Resnick, who bounced around, was an important figure on the Las Vegas boxing scene before he hooked up with Caesars Palace. The first big fights in Las Vegas were staged at the Convention Center. The “A” fighter was invariably lodged at the casino-hotel where Resnick was employed. In exchange for free room and board, the fighter held public workouts on the property and was obligated to hobnob with big gamblers.
When Caesars Palace got into the fight game, Resnick was on board and poised to implant this template. When Muhammad Ali fought Joe Bugner in 1973, Ali’s afternoon workouts attracted big crowds. Resnick shrewdly planted a stooge in the audience to heckle Ali when Ali’s workouts were finished. The barbs they exchanged were great theater. It was the best lounge show in town and it was free.
Resnick left Caesars Palace in 1974 after the government alleged that he failed to pay taxes on $300,000 skimmed from casino profits. He was found guilty, but the verdict was overturned. He later acquired a boxing promoter’s license and promoted a few shows up the street at the Aladdin.
The Ali-Bugner fight, sponsored by Caesars Palace, was held at the Convention Center. It was the first fight in Las Vegas to attract a large delegation from overseas. Englishmen arrived in droves to support the London-based Bugner and his stablemates John Conteh and John L. Stracey who appeared on the undercard. And the honchos at Caesars Palace were enlightened. Far better, it was determined, to keep these events on property.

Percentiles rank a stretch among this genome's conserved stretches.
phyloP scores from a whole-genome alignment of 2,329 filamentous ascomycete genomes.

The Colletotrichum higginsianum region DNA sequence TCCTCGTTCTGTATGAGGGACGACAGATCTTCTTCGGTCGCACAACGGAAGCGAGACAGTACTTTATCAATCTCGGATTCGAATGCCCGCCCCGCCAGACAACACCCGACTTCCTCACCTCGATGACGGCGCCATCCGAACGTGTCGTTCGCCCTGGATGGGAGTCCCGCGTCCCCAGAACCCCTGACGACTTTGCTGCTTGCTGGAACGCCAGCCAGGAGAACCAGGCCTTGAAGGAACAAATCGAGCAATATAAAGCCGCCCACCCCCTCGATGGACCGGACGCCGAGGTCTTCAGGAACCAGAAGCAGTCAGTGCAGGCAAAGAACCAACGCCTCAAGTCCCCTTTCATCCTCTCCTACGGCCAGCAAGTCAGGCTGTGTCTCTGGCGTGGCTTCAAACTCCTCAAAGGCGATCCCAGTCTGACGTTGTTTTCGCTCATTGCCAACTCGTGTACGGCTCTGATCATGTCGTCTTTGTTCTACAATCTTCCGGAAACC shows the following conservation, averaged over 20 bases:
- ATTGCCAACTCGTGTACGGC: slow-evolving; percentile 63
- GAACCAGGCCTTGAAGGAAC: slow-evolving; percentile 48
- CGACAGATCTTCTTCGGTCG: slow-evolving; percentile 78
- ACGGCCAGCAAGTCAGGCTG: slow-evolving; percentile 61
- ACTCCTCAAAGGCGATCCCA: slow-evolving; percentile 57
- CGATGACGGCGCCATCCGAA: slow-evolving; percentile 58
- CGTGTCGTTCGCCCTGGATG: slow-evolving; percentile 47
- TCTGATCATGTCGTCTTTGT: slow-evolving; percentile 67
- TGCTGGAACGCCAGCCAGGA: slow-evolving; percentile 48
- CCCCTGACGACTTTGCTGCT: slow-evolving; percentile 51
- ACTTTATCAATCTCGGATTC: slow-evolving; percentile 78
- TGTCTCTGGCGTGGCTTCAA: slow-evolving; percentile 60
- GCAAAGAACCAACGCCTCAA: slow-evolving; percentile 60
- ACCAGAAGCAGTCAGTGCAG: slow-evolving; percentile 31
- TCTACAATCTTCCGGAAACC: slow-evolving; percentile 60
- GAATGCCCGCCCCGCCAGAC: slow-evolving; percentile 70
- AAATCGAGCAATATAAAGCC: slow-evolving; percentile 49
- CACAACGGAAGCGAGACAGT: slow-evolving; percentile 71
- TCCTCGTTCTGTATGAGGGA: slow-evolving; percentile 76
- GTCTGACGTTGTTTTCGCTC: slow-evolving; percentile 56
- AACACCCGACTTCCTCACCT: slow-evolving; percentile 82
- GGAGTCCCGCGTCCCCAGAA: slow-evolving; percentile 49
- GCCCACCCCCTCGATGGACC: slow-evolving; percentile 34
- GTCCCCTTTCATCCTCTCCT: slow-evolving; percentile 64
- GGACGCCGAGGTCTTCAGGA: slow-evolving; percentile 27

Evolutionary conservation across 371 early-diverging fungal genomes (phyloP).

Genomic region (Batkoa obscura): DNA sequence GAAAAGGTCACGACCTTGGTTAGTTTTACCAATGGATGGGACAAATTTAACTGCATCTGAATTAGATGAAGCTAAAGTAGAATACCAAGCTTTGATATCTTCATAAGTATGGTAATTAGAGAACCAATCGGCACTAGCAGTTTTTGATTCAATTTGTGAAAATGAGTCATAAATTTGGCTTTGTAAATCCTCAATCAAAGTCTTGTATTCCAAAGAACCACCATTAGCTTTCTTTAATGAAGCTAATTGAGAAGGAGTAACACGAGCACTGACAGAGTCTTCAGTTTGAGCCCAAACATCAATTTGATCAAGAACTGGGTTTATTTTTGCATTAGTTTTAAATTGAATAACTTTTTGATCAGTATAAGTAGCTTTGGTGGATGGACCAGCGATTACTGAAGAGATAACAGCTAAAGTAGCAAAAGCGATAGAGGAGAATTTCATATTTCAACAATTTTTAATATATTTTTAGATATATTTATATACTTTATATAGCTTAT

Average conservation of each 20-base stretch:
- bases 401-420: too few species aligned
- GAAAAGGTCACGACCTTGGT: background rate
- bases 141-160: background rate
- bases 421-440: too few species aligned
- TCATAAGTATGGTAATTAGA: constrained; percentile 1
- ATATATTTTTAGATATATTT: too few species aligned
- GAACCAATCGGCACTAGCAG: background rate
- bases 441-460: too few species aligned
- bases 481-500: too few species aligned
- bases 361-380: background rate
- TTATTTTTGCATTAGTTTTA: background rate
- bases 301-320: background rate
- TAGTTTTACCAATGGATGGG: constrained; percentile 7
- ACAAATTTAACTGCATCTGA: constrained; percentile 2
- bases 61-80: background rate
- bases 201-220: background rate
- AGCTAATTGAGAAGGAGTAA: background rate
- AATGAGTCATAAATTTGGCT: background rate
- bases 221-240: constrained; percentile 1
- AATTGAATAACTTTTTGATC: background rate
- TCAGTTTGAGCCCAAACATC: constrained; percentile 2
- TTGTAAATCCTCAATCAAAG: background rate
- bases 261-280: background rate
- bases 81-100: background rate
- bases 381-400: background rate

In the back lot behind the tennis courts, Caesars Palace erected a “sports pavilion.” From a distance the building had the look of an Army Quonset hut, but this humble edifice would house many memorable fights. George Foreman vs. Ron Lyle (Jan. 24, 1976), Roberto Duran vs. Esteban De Jesus (Jan. 21, 1978), and Larry Holmes vs. Ken Norton (June 9, 1978), among others, were humdingers.
Ali and Sugar Ray Leonard achieved such immense fame that their fights were moved outdoors where larger crowds could be accommodated. Thus began an era that one wag dubbed the era of parking lot extravaganzas.
The Perlman brothers ran into trouble when they purchased the Boardwalk Regency Hotel in Atlantic City and set about converting it into another Caesars Palace. The regulators in the Garden State investigated would-be license holders more meticulously than did their brethren in Nevada. The Perlmans were deemed unsuitable because of their business associates in Miami and because their Nevada casino provided credit to individuals with ties to organized crime.
The regulators wouldn’t allow Caesars Palace to enter the Atlantic City market unless the Perlmans were out of the picture. In the summer of 1982, they complied and sold off their stock in the parent company which had shed the name Lum’s in favor of Caesars World. Clifford Perlman, who had a larger stake than his brother, had stock holdings valued at $92 million.
Several months after defeating Thomas Hearns, Sugar Ray Leonard was named the Sports Illustrated Sportsman of the Year, the third (and last) boxer to win the coveted award, following in the footsteps of Ingemar Johansson (1959) and Muhammad Ali (1974). Both Leonard and Hearns would go on to have memorable bouts with Marvin Hagler. Those events also played out under the stars at Caesars Palace.
Clifford Perlman, who outlived his younger brother by 28 years, died earlier this month in Bel Air, California at age 90. This reporter never met him, but if by chance I had I would have said “thanks for the memories.” For many older boxing fans, boxing was never more fabulous than during the Perlman brothers reign at the “Home of Champions.”